A Shadow of Apalachicola’s Past
Untouched for 70 Years, Sponge Grounds Off the Forgotten Coast are Reopened for Harvesting
Underneath the clear, shallow waters of the northern Gulf of Mexico lies an incredible community of sea life that once was a major contributor to the economy of Apalachicola … but we’re not talking oysters.
Like tumbleweeds on the desert, natural sponges dot the tall, rocky ledges beneath the beautiful Gulf waters between Cape San Blas and St. Marks. Untouched for nearly 70 years, these extensive sponge grounds were recently reopened for harvesting. A new generation of sponge divers and an Apalachicola sponge dealer are working to rekindle this unique industry and preserve its history.
To say that the current sponge industry in Apalachicola is any more than a shadow of its former self would be a vast overstatement. In 1879 there were 16 boats in the fleet, just in Apalachicola. Today there are only two or three boats harvesting sponges in the northern Gulf and only six total.
In the late 1800s, sponges were Apalachicola’s most lucrative fishery. There were two sponge warehouses in Apalachicola, employing approximately 100 men. The waterfront was teeming with tough, mostly Greek, men unloading their sponges and taking them to the Apalachicola Sponge Exchange where the sponges were auctioned to dealers, who inspected the catch and made sealed bids. The sponges were later shipped to St. Louis, Baltimore, San Francisco and New York.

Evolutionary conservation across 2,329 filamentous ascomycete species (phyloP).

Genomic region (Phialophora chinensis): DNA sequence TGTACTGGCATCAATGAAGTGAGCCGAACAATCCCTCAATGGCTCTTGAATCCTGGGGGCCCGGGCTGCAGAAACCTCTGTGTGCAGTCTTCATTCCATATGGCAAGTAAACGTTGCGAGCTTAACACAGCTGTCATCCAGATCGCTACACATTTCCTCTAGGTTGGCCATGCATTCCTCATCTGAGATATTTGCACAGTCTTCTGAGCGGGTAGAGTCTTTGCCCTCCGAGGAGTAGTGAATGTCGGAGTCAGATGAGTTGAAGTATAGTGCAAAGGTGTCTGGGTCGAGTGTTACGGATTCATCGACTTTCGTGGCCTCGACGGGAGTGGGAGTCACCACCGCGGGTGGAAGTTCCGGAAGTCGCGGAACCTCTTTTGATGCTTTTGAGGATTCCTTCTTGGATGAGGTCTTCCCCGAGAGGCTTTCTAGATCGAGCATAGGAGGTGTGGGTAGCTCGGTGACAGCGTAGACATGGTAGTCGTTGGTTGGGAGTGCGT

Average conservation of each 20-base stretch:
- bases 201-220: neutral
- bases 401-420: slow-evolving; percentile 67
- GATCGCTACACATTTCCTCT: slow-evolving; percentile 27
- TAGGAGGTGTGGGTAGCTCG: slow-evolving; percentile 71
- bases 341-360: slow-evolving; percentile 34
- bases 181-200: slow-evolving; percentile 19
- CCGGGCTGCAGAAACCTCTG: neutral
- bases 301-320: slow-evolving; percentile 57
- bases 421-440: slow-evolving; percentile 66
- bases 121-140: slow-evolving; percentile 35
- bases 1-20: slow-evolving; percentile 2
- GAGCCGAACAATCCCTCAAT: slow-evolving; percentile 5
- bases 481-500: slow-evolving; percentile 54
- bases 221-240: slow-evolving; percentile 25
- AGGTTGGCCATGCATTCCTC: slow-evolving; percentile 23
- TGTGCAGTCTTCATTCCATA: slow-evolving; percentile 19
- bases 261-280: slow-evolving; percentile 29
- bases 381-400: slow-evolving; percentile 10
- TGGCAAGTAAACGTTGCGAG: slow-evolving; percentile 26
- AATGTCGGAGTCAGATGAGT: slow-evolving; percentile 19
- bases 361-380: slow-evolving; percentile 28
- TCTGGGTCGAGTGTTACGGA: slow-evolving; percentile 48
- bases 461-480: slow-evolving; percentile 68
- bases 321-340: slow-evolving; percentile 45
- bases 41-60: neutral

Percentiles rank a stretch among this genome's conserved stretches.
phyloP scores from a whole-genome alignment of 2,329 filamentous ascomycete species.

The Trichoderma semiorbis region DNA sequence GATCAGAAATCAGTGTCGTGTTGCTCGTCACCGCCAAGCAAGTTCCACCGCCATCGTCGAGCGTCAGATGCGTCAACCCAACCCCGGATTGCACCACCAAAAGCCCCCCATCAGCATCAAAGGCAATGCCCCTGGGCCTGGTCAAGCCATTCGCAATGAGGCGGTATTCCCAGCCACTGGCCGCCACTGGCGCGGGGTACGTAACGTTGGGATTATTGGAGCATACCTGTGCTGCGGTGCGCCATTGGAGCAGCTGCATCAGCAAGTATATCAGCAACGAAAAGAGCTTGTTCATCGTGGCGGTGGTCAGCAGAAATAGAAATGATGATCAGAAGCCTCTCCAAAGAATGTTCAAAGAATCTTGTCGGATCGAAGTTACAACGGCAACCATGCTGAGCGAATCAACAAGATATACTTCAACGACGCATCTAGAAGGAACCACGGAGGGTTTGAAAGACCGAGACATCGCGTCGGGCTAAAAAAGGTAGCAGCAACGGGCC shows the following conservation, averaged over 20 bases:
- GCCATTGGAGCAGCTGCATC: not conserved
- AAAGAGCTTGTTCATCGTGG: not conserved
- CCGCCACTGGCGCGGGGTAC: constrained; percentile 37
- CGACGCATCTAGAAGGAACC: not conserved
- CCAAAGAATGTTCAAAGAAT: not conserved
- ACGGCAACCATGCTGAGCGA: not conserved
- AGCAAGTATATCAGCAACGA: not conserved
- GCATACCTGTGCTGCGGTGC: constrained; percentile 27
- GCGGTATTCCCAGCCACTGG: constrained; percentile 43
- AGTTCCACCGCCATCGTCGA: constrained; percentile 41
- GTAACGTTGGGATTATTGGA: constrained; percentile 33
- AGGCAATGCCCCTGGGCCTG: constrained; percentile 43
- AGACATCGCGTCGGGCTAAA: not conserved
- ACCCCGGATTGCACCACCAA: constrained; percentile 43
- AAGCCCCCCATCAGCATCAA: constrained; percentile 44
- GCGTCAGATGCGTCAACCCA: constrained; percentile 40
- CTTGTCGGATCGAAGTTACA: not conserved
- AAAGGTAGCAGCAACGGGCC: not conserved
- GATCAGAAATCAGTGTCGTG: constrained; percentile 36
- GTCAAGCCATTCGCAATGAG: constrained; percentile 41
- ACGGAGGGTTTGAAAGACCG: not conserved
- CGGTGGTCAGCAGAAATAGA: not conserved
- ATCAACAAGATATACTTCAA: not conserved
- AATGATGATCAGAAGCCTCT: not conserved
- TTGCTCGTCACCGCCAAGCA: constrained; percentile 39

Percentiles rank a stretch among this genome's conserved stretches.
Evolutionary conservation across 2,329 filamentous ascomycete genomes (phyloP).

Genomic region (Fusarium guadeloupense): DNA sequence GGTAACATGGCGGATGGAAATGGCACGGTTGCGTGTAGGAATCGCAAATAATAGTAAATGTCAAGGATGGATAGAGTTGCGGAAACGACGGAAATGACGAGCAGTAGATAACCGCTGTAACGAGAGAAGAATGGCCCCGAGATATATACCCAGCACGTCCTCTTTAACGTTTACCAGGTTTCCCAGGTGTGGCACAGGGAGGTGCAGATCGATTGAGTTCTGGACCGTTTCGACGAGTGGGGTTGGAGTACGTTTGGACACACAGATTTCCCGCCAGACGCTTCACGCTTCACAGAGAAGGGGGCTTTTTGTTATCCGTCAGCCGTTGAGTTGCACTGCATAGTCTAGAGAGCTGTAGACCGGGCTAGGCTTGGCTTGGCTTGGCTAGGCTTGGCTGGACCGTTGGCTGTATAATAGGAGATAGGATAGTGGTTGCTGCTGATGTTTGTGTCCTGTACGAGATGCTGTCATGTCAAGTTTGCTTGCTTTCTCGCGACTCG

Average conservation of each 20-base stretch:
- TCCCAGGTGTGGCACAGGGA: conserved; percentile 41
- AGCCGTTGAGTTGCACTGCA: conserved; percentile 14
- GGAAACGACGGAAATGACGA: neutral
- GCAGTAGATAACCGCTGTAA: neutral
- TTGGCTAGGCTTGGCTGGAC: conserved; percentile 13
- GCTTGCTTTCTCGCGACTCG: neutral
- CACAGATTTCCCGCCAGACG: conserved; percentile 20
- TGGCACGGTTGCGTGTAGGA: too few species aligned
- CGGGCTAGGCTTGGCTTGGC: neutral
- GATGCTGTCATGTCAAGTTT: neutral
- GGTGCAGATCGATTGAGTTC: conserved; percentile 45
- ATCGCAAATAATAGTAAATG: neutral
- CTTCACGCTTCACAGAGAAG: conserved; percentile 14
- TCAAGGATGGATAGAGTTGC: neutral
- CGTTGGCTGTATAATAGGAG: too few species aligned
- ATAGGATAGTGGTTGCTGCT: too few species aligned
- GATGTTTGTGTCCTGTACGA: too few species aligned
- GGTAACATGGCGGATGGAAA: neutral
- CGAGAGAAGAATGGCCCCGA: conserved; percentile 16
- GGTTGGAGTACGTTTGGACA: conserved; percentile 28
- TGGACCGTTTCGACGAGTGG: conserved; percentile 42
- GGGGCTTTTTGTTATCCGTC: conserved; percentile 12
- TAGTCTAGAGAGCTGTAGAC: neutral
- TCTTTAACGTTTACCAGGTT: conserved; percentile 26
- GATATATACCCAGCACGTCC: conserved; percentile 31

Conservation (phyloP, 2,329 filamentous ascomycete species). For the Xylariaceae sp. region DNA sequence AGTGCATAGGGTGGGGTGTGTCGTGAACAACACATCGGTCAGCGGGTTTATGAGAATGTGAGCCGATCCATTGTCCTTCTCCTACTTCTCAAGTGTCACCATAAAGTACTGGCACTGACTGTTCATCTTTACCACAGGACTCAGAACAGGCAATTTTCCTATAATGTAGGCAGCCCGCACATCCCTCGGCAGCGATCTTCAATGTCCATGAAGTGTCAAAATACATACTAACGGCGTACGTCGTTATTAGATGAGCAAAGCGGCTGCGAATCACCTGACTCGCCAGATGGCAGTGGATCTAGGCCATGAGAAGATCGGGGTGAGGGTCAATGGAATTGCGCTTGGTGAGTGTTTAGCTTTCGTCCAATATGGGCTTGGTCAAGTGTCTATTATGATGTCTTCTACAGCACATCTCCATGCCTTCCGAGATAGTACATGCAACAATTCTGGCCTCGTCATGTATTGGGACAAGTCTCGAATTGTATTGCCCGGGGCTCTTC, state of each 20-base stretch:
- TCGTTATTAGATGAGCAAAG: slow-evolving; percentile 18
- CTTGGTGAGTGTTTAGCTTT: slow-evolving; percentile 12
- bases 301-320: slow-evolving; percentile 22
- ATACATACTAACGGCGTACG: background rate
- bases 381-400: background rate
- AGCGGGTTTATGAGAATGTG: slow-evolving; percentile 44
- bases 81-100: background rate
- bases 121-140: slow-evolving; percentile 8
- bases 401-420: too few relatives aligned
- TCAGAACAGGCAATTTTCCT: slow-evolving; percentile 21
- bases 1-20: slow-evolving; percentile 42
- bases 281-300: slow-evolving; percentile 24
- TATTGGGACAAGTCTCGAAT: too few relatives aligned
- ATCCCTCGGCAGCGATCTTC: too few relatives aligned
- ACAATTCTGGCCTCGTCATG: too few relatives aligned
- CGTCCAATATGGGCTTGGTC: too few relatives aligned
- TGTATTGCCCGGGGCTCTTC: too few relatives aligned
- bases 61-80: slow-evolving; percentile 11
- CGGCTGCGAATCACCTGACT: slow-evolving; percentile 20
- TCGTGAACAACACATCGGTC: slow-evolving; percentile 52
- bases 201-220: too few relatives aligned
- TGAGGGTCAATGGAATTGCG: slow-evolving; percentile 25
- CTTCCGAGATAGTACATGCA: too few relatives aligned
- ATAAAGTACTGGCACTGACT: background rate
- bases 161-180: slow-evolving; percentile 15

Today’s sponge industry in Apalachicola is a small niche market. Gerald (Jerry) Garlick, owner of Apalachicola Sponge Company, is the only sponge dealer in the Panhandle. He sells sponges, honey and antiques in his store and sells natural sponges wholesale all over the country to unique gift-type stores, spas and to those in the green market, like Tallahassee’s New Leaf Market. “I enjoy the creative niche that I’ve brought to Apalachicola. It’s one of the reasons tourists come here.” Garlick is also an expert on the sponge industry and its history. The historic Apalachicola Sponge Factory Exchange was the location of his first store and the inspiration for his current business.
Today Garlick’s Apalachicola Sponge Company is located in the historic district at 31 Ave. E. There he enjoys educating the public about Apalachicola’s sponge industry. He says sponge harvesting is similar in a lot of ways to the past, but there are some big changes. Sponge divers aren’t necessarily Greek anymore and, in rare cases, aren’t even male. A couple of brave women have dived into this previously all-male world. Tracy Kocjancic is one of only two female sponge divers operating in the northern Gulf.
Gone are the old heavy brass helmets and lead in the shoes. Today’s sponge divers wear basic skin suits or spandex in the summer and lightweight water shoes for protection. Scuba tanks only get in the way. Instead, a 300-foot tube pumps air from the boat to the diver. Kocjancic carries a serrated knife to cut the sponges, a bag to place them in and wears a 50-pound weight belt across her hips. While not as physically challenging as in the past, “sponge diving is not for the frail,” says Garlick.
To harvest a sponge today, the sponge is cut three inches from the bottom, leaving tissue that can regenerate. Divers also squeeze the sponges after cutting to release the spores by which they reproduce. They are then placed in a bag and raised to the boat.